James Mirtle notes that Grabovski played just five of the game's final 30 minutes, largely because he's not producing (6-5-11 in 27). But one supposes that most guys who scored 23 and 29 goals in the last two seasons, respectively, probably wouldn't produce well with Jay McClement and Nikolai Kulemin on their wings for 39 percent of their even strength shifts, and so it's difficult to put all that on Grabovski.

Is that lack of production the reason he's averaging 16 minutes a night over the last three games, all of which the Leafs lost?

Said Carlyle, "You make the call."

And just in case you thought maybe Carlyle just can't figure out how centers work, don't worry. He's awful with defense too.

People have been crucifying Dion Phaneuf all season, because he's a minus-8 and his Corsi numbers look particularly ugly. The reason for this is fairly straightforward though: Carlyle is burying him. Phaneuf, as the team's only ultra-reliable defenseman, is being relied upon perhaps too much, starting just 39.2 percent of his shifts through 26 games in the offensive zone. He's also playing on the left side of the ice most nights, which, if you know anything about Phaneuf, is not the side he's supposed to be on. Plus, his most regular partners are Korbinian Holzer, who's a sub-replacement defenseman, and Mike Kostka, who's not all that much better.

Again, Carlyle admittedly doesn't have too many options to help take the load off Phaneuf at the NHL level. Gunnarsson is a strong player and still somewhat underused at just 21:27, but you can't have the only two very good defensemen on your NHL team playing together when you consider how bad the other options outside Cody Franson are (and they're real bad).

So what do you do when you have two very good defensemen, one pretty good one, and three bad ones on your NHL team? You sure as hell don't call up the highly-regarded kid who's currently playing very well for the AHL team across town.

A lot was made of the Free Jake Gardiner movement earlier this week, and perhaps justifiably given how dumb it was for his agent to put that on Twitter, but the fact of the matter is that continuing to burden Phaneuf with an absolute stiff like Korbinian Holzer doesn't make a lot of sense when Gardiner is wasting away in a league that's frankly beneath him (he has 31 points in 41 games, 10th in the AHL behind a bunch of guys who have closer to 40 or more, and also Justin Schultz who hilariously still leads the league). Not that Carlyle sees it that way.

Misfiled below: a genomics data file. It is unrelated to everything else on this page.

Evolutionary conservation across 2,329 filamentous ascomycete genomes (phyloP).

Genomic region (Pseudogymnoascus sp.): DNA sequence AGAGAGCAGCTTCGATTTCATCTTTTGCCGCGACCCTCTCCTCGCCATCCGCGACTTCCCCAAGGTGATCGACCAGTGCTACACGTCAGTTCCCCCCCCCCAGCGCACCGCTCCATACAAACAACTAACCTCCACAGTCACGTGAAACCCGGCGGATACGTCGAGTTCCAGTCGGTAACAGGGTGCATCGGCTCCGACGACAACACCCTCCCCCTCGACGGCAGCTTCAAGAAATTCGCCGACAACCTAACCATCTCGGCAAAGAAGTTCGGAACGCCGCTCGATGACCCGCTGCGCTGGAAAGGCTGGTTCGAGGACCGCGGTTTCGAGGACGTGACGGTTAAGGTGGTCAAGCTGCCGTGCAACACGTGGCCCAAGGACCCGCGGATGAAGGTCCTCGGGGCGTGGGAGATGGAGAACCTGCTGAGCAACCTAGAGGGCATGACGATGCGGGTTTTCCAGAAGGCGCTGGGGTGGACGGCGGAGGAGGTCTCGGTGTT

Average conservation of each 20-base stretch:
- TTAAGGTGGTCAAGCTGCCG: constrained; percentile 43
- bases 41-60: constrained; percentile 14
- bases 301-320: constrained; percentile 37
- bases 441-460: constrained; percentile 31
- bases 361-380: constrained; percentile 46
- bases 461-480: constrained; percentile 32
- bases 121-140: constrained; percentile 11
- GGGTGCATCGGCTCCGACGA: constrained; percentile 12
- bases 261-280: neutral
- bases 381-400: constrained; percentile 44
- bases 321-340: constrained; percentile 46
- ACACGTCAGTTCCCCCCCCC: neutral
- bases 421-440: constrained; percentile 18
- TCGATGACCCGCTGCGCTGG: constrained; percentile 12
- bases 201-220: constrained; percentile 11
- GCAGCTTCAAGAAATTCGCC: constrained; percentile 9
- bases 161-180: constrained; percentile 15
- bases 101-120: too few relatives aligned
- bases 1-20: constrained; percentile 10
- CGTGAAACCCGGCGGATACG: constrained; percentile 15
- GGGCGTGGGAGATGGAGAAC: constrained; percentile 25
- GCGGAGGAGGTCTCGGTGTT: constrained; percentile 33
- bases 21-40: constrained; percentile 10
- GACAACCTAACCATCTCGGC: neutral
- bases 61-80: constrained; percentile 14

"Jake had an opportunity here. He played two games for our hockey club, and we felt he was nowhere near where he needed to be," the coach said when asked about what he thought of the Twitter kerfuffle.

Hey, two games. That's a lot of time to evaluate someone, right?

For example, Leafs fans have seen Holzer and Kotska for more than 20 games each at this point and long ago determined they're terrible. But what about an opinion on Gardiner from someone who sees him a little more often?

Well it's funny you ask, because when Dallas Eakins, who coaches Gardiner in the AHL, was recently quizzed about whether the defenseman is NHL-ready. And he said, "Absolutely." So there's that to consider as well.

It will be interesting to see what the Leafs do in the next week or two, because that in turn will dictate whether they're going to be actual buyers at the deadline for the first time in what feels like forever.

Knowing the way this team is run, if that happens, it'll give Carlyle a whole new crop of useful veterans to favor over his younger, better players, and the Leafs can safely live down to their expectations once again.